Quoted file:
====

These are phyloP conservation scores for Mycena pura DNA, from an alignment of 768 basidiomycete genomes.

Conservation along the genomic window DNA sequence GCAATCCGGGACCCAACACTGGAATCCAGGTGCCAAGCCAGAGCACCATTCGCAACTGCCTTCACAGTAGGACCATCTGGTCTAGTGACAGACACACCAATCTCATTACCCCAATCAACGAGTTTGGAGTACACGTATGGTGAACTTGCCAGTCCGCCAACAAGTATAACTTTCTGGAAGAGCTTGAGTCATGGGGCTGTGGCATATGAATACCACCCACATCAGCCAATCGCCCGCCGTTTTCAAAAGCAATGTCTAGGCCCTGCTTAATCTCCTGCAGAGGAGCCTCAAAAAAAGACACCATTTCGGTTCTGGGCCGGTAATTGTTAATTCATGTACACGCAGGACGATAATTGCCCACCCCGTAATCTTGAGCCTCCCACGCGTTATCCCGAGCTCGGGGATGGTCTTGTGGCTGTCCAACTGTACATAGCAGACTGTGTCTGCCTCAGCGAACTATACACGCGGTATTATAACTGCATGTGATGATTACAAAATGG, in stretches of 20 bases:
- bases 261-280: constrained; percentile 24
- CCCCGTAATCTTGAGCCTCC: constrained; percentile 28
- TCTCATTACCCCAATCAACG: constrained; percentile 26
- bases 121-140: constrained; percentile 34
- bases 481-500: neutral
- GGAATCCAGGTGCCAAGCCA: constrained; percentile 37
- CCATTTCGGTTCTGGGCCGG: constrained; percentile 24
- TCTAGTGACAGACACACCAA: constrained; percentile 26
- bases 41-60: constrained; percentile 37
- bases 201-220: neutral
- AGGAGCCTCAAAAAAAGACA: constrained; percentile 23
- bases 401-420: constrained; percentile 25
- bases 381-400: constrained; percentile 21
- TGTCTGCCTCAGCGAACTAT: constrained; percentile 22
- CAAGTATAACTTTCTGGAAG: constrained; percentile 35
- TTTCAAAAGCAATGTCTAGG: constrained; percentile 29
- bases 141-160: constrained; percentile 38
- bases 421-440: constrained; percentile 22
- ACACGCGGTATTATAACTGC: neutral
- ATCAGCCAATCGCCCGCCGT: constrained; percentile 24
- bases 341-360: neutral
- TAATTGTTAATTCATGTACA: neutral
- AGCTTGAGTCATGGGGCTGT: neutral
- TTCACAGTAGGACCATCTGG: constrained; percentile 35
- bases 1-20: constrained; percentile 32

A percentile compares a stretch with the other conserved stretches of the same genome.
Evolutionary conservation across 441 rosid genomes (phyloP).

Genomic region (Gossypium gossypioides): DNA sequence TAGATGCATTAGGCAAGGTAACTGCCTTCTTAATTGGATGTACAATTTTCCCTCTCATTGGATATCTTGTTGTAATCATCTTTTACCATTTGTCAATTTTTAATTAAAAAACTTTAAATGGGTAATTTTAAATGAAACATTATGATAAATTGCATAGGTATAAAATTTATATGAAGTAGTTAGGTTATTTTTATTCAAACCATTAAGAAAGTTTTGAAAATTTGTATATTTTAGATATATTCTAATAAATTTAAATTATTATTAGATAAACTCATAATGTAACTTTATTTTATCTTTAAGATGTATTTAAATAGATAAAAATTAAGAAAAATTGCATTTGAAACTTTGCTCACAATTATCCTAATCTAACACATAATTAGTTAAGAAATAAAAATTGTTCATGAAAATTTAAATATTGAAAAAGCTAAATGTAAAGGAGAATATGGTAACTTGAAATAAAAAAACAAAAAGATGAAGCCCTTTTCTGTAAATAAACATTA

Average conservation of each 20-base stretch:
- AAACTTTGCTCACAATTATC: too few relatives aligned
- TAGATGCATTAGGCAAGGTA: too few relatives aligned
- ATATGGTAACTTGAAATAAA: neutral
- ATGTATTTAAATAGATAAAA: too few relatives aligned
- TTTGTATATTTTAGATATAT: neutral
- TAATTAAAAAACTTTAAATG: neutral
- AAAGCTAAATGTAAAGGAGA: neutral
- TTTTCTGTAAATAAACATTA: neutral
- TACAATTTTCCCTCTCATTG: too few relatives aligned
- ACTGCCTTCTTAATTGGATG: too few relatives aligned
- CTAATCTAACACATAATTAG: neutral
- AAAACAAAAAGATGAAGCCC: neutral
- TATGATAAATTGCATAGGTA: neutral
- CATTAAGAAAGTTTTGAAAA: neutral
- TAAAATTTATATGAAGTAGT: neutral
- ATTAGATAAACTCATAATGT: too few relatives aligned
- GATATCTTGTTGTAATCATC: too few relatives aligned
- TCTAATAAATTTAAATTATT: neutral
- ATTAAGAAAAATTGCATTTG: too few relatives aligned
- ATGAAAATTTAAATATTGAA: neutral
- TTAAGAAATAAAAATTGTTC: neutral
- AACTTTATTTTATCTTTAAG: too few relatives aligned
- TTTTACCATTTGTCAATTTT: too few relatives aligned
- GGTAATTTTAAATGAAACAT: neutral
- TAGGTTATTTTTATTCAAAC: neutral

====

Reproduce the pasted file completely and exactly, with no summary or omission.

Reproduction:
These are phyloP conservation scores for Mycena pura DNA, from an alignment of 768 basidiomycete genomes.

Conservation along the genomic window DNA sequence GCAATCCGGGACCCAACACTGGAATCCAGGTGCCAAGCCAGAGCACCATTCGCAACTGCCTTCACAGTAGGACCATCTGGTCTAGTGACAGACACACCAATCTCATTACCCCAATCAACGAGTTTGGAGTACACGTATGGTGAACTTGCCAGTCCGCCAACAAGTATAACTTTCTGGAAGAGCTTGAGTCATGGGGCTGTGGCATATGAATACCACCCACATCAGCCAATCGCCCGCCGTTTTCAAAAGCAATGTCTAGGCCCTGCTTAATCTCCTGCAGAGGAGCCTCAAAAAAAGACACCATTTCGGTTCTGGGCCGGTAATTGTTAATTCATGTACACGCAGGACGATAATTGCCCACCCCGTAATCTTGAGCCTCCCACGCGTTATCCCGAGCTCGGGGATGGTCTTGTGGCTGTCCAACTGTACATAGCAGACTGTGTCTGCCTCAGCGAACTATACACGCGGTATTATAACTGCATGTGATGATTACAAAATGG, in stretches of 20 bases:
- bases 261-280: constrained; percentile 24
- CCCCGTAATCTTGAGCCTCC: constrained; percentile 28
- TCTCATTACCCCAATCAACG: constrained; percentile 26
- bases 121-140: constrained; percentile 34
- bases 481-500: neutral
- GGAATCCAGGTGCCAAGCCA: constrained; percentile 37
- CCATTTCGGTTCTGGGCCGG: constrained; percentile 24
- TCTAGTGACAGACACACCAA: constrained; percentile 26
- bases 41-60: constrained; percentile 37
- bases 201-220: neutral
- AGGAGCCTCAAAAAAAGACA: constrained; percentile 23
- bases 401-420: constrained; percentile 25
- bases 381-400: constrained; percentile 21
- TGTCTGCCTCAGCGAACTAT: constrained; percentile 22
- CAAGTATAACTTTCTGGAAG: constrained; percentile 35
- TTTCAAAAGCAATGTCTAGG: constrained; percentile 29
- bases 141-160: constrained; percentile 38
- bases 421-440: constrained; percentile 22
- ACACGCGGTATTATAACTGC: neutral
- ATCAGCCAATCGCCCGCCGT: constrained; percentile 24
- bases 341-360: neutral
- TAATTGTTAATTCATGTACA: neutral
- AGCTTGAGTCATGGGGCTGT: neutral
- TTCACAGTAGGACCATCTGG: constrained; percentile 35
- bases 1-20: constrained; percentile 32

A percentile compares a stretch with the other conserved stretches of the same genome.
Evolutionary conservation across 441 rosid genomes (phyloP).

Genomic region (Gossypium gossypioides): DNA sequence TAGATGCATTAGGCAAGGTAACTGCCTTCTTAATTGGATGTACAATTTTCCCTCTCATTGGATATCTTGTTGTAATCATCTTTTACCATTTGTCAATTTTTAATTAAAAAACTTTAAATGGGTAATTTTAAATGAAACATTATGATAAATTGCATAGGTATAAAATTTATATGAAGTAGTTAGGTTATTTTTATTCAAACCATTAAGAAAGTTTTGAAAATTTGTATATTTTAGATATATTCTAATAAATTTAAATTATTATTAGATAAACTCATAATGTAACTTTATTTTATCTTTAAGATGTATTTAAATAGATAAAAATTAAGAAAAATTGCATTTGAAACTTTGCTCACAATTATCCTAATCTAACACATAATTAGTTAAGAAATAAAAATTGTTCATGAAAATTTAAATATTGAAAAAGCTAAATGTAAAGGAGAATATGGTAACTTGAAATAAAAAAACAAAAAGATGAAGCCCTTTTCTGTAAATAAACATTA

Average conservation of each 20-base stretch:
- AAACTTTGCTCACAATTATC: too few relatives aligned
- TAGATGCATTAGGCAAGGTA: too few relatives aligned
- ATATGGTAACTTGAAATAAA: neutral
- ATGTATTTAAATAGATAAAA: too few relatives aligned
- TTTGTATATTTTAGATATAT: neutral
- TAATTAAAAAACTTTAAATG: neutral
- AAAGCTAAATGTAAAGGAGA: neutral
- TTTTCTGTAAATAAACATTA: neutral
- TACAATTTTCCCTCTCATTG: too few relatives aligned
- ACTGCCTTCTTAATTGGATG: too few relatives aligned
- CTAATCTAACACATAATTAG: neutral
- AAAACAAAAAGATGAAGCCC: neutral
- TATGATAAATTGCATAGGTA: neutral
- CATTAAGAAAGTTTTGAAAA: neutral
- TAAAATTTATATGAAGTAGT: neutral
- ATTAGATAAACTCATAATGT: too few relatives aligned
- GATATCTTGTTGTAATCATC: too few relatives aligned
- TCTAATAAATTTAAATTATT: neutral
- ATTAAGAAAAATTGCATTTG: too few relatives aligned
- ATGAAAATTTAAATATTGAA: neutral
- TTAAGAAATAAAAATTGTTC: neutral
- AACTTTATTTTATCTTTAAG: too few relatives aligned
- TTTTACCATTTGTCAATTTT: too few relatives aligned
- GGTAATTTTAAATGAAACAT: neutral
- TAGGTTATTTTTATTCAAAC: neutral